Appellant observes that no published decisions after Barney have contradicted its conclusion that the unrestricted use of the product rule was not generally accepted among population geneticists.7 No expert testimony on this issue was presented at trial. On appeal, however, the People have made available numerous documents representing a point of view contrary to that of Lewontin & Hartl, supra. From these materials, which may be considered on appeal (cf. People v. Shirley (1982) 31 Cal.3d 18, 55-56, 181 Cal.Rptr. 243, 723 P.2d 1354), we can readily infer that the prevailing opinion among the scientific community endorses the use of the product rule without modification by ceiling principles. Consistent with the abundant data available, the NRC has departed from the position it took in its 1992 report. In 1996 the council decided that the ceiling approach was unnecessary and the unmodified product rule should generally be used. We conclude that Barney no longer supports appellant's claim of a lack of general acceptance in the scientific community; indeed, the consensus now appears to be that the product rule is a reliable measure of the probability of a DNA match between a suspect and the crime evidence. Accordingly, we reject appellant's challenge to the admission of Qwill's testimony regarding the RFLP analysis on the evidence in this case.
b. PCR Analysis
The focus of the DNA challenge below was exclusively on the statistical calculation step of the RFLP analysis. Defense counsel did not contest the use of the product rule in the Santa Clara County Crime Lab's PCR analysis. On appeal, however, appellant contends he received ineffective assistance of counsel based on his trial attorney's failure to object to this evidence.
In order to demonstrate ineffective assistance of counsel, appellant must show “both that trial counsel failed to act in a manner to be expected of reasonably competent attorneys acting as diligent advocates, and that it is reasonably probable a more favorable determination would have resulted in the absence of counsel's failings.” (People v. Price (1991) 1 Cal.4th 324, 440, 3 Cal.Rptr.2d 106, 821 P.2d 610.) “Both incompetence and prejudice must be shown.” (People v. Scott (1994) 9 Cal.4th 331, 356, fn. 18, 36 Cal.Rptr.2d 627, 885 P.2d 1040; see also People v. Price, supra, 1 Cal.4th 324, 440, 3 Cal.Rptr.2d 106, 821 P.2d 610.)
We believe appellant fails to show either prong of the ineffective assistance test. “In order to prevail on [an ineffective assistance of counsel] claim on direct appeal, the record must affirmatively disclose the lack of a rational tactical purpose for the challenged act or omission.” (People v. Ray (1996) 13 Cal.4th 313, 349, 52 Cal.Rptr.2d 296, 914 P.2d 846; People v. Williams (1997) 16 Cal.4th 153, 215, 66 Cal.Rptr.2d 123, 940 P.2d 710.) Appellant offers no authority for his belief that the use of the product rule was inapplicable to PCR testing; he only suggests that the reasoning of Barney, which focused on RFLP analysis, should be equally applicable to PCR methods as well.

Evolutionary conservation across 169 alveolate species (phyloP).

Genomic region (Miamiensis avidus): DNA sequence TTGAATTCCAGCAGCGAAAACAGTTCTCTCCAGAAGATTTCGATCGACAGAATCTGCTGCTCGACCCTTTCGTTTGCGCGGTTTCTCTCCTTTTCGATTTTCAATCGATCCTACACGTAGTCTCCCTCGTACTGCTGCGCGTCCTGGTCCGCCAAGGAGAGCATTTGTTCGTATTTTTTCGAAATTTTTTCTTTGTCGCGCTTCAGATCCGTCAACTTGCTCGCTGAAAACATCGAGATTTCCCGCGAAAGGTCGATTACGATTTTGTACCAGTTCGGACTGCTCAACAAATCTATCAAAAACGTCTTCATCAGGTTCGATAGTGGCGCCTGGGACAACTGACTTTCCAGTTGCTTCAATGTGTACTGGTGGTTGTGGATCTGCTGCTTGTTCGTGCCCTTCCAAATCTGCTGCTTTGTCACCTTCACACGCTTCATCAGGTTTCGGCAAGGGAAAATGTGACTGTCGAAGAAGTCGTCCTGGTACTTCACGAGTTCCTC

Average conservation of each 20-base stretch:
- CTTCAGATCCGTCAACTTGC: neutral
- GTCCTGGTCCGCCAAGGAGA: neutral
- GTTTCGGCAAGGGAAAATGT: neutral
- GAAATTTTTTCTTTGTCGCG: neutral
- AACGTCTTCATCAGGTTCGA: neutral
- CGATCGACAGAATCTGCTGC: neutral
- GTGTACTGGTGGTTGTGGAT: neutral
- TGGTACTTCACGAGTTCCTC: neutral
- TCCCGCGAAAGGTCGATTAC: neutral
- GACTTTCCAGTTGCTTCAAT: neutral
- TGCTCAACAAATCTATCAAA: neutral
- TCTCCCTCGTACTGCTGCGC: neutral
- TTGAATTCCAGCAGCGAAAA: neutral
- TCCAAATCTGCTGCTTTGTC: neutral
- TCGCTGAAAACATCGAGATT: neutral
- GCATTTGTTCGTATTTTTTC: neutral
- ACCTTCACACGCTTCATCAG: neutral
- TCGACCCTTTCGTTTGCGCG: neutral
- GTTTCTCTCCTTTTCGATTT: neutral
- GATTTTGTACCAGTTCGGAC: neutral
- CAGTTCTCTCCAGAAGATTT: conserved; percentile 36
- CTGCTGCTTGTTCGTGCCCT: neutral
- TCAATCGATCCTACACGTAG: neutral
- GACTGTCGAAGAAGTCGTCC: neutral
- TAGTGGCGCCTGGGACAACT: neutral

Appellant's position is without merit. Even if Barney accurately represented the current views of population geneticists, there is no basis for extrapolating its conclusions about RFLP match frequencies to PCR procedures, a completely different method of DNA analysis. None of the materials of which we have taken judicial notice contain any evidence that the product rule is controversial in PCR testing. In its most recent report, in which it dismissed as unnecessary the ceiling method it had recommended in 1992, the NRC did not limit its general conclusion to RFLP measures. Appellant's trial attorney therefore had no reason to challenge the PCR analysis on the ground that the product rule rendered the results unreliable. And had he made such an objection, the evidence would nonetheless have been properly admitted. There is no showing here that counsel's performance was anything but competent, nor is there any basis for finding prejudice.
The judgment is affirmed.
1. Hereafter, section 1539.5.
2. The officer gave conflicting testimony as to whether he had told appellant the second test was required. At first he insisted that he had merely asked appellant to take a blood test and appellant had agreed to do so; but upon repeated questioning by defense counsel he said he believed he did tell appellant that another test was required. As the People do not argue the blood test was given with appellant's consent, we assume they concede that appellant was “required” to take the blood test.
3. Hereafter, section 23157.
4. Appellant emphasizes the fact that the officer did not know what drug appellant had ingested, and therefore would have difficulty asking for a test of the drug by the crime lab. The record supplies no basis for such an assumption. Moreover, probable cause to believe the suspect is driving under the influence of a drug does not depend on the officer's ability to identify the drug.
5. We therefore need not reach the question of whether section 23157.5, subdivision (c), itself authorized the test “in any criminal prosecution” beyond the DUI case, as the lower court ruled.
6. This court granted the People's request to take judicial notice of several reports describing studies of the statistical calculation process of DNA testing.
7. The most obvious explanation for the absence of published decisions contrary to Barney is that several cases addressing this issue are pending in the Supreme Court. (E.g., Peoplev. Givens, No. S060563; Peoplev. Smith, No. S052233; Peoplev. Amundson, No. S047242; Peoplev. Marlow, No. S046966; Peoplev. Soto, No. S044043)
ELIA, Associate Justice.
PREMO, Acting P.J., and WUNDERLICH, J., concur.